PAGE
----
General assembly also gets update on common curriculum, votes on two resolutions
Representatives from an aspiring collective bargaining association for all Colorado higher education employees asked the Boulder Faculty Assembly’s members Thursday to sign a letter to Colorado Gov. Jared Polis seeking support for legislation “granting all public workers in Colorado the right to organize into unions of our own choosing and to collectively bargain in the public interest.”
The group—representing the United Campus Workers of Colorado (UCWC)—was invited by the BFA’s Faculty Affairs Committee to speak at the general assembly’s monthly meeting, at which two of UCWC’s faculty members and a UCWC organizer gave a 25-minute presentation asking for faculty support for the letter that calls for, among a host of measures, “safeguarding the right to strike, the ability to bargain on a wide scope of issues beyond wages and benefits, and protections for worker organizing.”
“This is an unprecedented opportunity to bring collective bargaining rights, not just for faculty workers, not just graduate students, but for all public sector workers,” said presenter Burton St. John, professor of advertising, public relations and media design in CU Boulder’s College of Media, Communication and Information.
Co-presenter Ambikah Kamath, assistant professor of ecology and evolutionary biology, said UCWC’s efforts would not simply be directed at higher wages, but would seek a wide scope of bargaining that would include “issues related to working conditions—things such as teaching workloads, classroom conditions and protection from harassment.”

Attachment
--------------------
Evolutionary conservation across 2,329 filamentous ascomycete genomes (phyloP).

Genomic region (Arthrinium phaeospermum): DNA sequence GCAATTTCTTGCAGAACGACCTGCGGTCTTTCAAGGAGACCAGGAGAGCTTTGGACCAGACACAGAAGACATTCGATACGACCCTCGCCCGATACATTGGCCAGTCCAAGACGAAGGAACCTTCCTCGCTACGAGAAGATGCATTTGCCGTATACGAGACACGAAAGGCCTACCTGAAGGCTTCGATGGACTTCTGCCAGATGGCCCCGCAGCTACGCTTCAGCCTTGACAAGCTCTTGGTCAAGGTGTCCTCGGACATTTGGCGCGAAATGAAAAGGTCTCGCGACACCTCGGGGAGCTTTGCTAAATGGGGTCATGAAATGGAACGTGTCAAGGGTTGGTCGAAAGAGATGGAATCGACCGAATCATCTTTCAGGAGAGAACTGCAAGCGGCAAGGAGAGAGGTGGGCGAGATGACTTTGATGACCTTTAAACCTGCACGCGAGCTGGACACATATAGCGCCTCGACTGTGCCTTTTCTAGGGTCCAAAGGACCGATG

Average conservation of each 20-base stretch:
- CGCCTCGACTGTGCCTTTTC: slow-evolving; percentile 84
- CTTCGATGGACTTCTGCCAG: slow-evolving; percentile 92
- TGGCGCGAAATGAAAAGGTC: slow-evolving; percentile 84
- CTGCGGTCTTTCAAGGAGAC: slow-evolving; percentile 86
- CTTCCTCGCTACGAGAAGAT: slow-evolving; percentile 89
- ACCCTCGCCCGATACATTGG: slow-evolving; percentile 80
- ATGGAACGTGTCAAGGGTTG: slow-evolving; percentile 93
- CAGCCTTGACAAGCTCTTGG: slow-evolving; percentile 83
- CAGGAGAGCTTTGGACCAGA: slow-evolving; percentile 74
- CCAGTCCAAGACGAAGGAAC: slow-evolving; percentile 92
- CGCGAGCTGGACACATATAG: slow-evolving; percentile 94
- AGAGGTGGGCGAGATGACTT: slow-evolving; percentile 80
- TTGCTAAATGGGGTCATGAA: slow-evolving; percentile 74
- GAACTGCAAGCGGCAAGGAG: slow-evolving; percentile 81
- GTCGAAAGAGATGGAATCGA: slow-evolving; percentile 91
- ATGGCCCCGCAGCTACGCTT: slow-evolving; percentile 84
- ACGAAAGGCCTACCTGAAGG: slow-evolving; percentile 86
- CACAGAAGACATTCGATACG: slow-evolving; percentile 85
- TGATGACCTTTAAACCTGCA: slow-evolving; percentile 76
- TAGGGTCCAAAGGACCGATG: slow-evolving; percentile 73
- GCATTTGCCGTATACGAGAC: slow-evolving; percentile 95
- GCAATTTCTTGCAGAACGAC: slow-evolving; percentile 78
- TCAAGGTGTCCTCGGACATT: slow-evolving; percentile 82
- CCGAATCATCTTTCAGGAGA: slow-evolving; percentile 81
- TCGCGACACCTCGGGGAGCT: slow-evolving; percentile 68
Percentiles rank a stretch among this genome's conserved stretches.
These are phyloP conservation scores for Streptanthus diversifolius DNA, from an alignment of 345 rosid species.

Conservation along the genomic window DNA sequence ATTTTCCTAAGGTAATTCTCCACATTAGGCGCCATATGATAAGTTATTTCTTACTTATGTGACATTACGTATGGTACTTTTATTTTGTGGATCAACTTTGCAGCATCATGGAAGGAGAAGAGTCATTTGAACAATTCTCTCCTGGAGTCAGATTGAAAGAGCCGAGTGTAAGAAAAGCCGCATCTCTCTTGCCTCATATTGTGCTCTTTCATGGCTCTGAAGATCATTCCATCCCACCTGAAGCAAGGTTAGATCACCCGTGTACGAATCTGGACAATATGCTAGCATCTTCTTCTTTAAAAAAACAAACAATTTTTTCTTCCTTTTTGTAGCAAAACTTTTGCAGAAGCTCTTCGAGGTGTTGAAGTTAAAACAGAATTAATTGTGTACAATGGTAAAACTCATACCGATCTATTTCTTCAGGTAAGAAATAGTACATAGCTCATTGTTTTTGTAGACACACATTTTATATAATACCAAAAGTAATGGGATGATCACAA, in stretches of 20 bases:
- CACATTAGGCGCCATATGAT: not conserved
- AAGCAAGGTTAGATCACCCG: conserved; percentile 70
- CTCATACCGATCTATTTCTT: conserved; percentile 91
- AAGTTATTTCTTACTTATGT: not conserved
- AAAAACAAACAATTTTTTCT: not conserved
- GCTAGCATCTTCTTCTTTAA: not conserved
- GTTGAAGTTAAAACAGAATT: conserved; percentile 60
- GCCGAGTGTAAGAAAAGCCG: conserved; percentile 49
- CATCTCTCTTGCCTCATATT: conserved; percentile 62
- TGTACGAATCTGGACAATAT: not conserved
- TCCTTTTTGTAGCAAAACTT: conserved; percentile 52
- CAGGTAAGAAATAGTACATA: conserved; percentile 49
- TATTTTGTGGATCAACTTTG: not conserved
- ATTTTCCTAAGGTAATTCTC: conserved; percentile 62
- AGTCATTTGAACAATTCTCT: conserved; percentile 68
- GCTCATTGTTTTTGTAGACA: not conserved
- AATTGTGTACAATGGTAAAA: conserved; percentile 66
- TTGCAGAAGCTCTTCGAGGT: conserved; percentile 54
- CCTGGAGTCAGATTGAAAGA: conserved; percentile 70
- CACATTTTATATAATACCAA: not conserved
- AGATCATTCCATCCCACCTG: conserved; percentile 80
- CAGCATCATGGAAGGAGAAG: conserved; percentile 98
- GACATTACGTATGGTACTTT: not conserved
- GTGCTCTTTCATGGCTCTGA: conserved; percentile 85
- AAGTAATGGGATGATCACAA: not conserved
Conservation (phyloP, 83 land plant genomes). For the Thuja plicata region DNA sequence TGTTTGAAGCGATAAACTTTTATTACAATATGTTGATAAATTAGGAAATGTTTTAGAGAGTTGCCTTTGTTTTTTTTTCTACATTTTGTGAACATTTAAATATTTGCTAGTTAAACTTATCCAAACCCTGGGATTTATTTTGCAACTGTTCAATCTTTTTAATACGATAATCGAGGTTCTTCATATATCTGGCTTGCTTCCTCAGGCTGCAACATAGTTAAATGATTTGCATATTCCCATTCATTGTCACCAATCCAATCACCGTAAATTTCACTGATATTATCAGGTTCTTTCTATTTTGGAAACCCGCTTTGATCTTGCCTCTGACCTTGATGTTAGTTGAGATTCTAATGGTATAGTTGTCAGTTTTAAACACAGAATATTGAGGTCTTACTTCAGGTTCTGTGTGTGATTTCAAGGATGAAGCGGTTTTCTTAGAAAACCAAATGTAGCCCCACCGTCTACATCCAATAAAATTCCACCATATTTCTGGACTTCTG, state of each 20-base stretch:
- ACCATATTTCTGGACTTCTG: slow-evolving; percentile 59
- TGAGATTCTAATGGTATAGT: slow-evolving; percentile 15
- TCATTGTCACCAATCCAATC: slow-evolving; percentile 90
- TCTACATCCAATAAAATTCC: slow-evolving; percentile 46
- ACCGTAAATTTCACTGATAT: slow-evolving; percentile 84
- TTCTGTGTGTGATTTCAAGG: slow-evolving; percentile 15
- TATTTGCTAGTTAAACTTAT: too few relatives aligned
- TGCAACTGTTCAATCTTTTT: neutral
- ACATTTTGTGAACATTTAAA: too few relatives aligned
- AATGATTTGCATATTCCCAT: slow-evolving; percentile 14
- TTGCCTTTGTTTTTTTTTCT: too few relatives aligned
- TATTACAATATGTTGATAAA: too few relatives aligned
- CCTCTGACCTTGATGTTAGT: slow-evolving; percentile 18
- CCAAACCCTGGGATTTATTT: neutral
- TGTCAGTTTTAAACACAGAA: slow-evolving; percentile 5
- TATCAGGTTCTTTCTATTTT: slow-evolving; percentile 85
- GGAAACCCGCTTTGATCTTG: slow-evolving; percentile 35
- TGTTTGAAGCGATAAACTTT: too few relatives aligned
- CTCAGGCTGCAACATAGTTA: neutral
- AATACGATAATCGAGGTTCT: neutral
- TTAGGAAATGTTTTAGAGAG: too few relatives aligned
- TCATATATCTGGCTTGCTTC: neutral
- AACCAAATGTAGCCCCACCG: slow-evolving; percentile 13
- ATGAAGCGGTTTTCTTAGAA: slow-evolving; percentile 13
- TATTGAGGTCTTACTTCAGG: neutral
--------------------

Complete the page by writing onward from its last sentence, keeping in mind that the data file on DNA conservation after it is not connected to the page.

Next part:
The linchpin to securing these, Kamath said, was “the right to strike.”
“A right to threaten to withhold our labor—that is what gives us collective power,” she said.
BFA Chair Tiffany Beechy asked the trio what unionization would mean for the varied interests of faculty across the CU system—faculty whose “salaries, promotions and raises are very different across the campuses.”
“How do you envision campus-level autonomy vs. coordinated efforts among the four [campuses]?” Beechy asked.
UCWC organizer Hailey Huget said the legislation the group was lobbying would mean “workers in a similar job classification can organize into bargaining units of their choosing,” and that it’s up to the faculty to decide: “Are we at CU Boulder aligned with those at UCCS such that we want to be joined as a bargaining unit.”
Ravinder Singh of molecular, cellular and developmental biology asked how unionization might impact shared governance, and if there were “any downside to this compared to what we have been doing here (in the BFA)?”
Beechy, asked by one of the UCWC presenters to describe BFA’s goals in shared governance, said, “Faculty governance pokes, demands and asks questions,” and that in contrast, “The formal rituals of consulting faculty are pro forma only.”
“We have to push past that feeling—shared governance can devolve into that, and we hope for it to be more substantial.”
Kamath, while not directly addressing Singh’s question on how unionization might impact shared governance, said collective bargaining would “change our shared governance as we know it by making it stronger,” but did not say how that might come about.
A coalition of colleges and universities—including the CU system, Colorado State University, the Colorado School of Mines, Colorado Mesa University, the state’s community college system and others—have cited the threat to long-standing shared governance organizations as among the reasons they oppose collective bargaining for higher education employees.
Unions, the coalition maintains, would replace shared governance entities with an adversarial union or group of unions that don’t know the culture, context and particularities of how higher education operates in the way that shared governance organizations do.